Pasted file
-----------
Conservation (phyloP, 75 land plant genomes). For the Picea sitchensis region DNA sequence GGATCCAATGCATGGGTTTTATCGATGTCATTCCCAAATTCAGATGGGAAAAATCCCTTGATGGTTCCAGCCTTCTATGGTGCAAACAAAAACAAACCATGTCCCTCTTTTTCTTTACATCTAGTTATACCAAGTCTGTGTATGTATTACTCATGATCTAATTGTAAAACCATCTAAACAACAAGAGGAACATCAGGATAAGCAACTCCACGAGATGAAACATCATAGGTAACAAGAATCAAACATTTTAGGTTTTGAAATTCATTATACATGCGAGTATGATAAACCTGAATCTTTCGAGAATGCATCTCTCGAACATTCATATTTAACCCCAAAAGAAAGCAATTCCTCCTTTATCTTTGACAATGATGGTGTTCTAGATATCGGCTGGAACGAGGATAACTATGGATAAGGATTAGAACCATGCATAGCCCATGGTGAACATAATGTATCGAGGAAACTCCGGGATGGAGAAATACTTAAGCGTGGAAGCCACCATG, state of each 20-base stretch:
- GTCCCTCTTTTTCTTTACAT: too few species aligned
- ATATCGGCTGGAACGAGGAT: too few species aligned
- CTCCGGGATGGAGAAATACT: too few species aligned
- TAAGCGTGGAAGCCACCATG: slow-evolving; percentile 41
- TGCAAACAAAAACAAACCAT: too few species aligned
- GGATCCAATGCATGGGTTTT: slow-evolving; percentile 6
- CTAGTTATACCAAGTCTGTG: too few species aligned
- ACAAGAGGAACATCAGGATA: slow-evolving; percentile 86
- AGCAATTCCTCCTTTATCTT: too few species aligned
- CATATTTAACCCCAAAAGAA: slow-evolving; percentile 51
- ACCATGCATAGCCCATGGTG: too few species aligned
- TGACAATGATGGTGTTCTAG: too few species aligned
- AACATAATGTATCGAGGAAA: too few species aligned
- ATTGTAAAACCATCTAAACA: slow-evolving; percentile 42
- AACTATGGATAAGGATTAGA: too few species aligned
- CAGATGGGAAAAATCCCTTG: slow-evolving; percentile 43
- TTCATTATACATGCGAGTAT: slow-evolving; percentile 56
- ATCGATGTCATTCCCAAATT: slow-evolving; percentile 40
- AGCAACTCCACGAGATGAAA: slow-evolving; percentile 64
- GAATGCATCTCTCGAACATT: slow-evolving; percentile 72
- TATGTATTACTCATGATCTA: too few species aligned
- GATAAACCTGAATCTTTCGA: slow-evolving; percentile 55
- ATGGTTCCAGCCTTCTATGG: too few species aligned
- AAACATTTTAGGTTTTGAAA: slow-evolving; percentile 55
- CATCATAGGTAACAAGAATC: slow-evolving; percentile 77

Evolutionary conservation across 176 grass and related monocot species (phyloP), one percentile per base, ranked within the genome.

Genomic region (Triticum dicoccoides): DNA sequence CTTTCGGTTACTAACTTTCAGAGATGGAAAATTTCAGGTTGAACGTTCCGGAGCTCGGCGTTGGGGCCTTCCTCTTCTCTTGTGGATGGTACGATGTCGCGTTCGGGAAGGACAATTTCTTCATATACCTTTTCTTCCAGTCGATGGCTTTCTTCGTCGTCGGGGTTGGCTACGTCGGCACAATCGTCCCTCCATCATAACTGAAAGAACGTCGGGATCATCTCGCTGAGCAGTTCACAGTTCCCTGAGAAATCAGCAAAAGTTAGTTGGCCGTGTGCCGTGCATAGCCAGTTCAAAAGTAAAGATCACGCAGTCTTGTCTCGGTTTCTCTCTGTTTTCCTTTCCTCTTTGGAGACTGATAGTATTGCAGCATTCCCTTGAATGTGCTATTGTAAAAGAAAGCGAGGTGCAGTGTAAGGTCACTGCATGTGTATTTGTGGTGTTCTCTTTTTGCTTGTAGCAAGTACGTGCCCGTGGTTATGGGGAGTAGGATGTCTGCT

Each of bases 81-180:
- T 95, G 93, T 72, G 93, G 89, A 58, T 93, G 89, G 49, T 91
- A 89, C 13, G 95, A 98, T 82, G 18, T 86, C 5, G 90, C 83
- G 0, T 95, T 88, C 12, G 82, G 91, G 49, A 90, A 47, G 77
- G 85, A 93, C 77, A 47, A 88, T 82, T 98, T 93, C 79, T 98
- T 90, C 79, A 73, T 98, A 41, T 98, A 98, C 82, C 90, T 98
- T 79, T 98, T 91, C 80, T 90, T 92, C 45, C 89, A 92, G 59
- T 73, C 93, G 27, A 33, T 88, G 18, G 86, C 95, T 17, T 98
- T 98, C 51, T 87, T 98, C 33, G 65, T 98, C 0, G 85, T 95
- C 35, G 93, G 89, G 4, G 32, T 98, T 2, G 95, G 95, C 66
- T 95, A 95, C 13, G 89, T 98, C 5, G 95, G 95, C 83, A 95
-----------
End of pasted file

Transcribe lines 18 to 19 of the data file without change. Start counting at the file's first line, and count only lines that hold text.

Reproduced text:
- TTCATTATACATGCGAGTAT: slow-evolving; percentile 56
- ATCGATGTCATTCCCAAATT: slow-evolving; percentile 40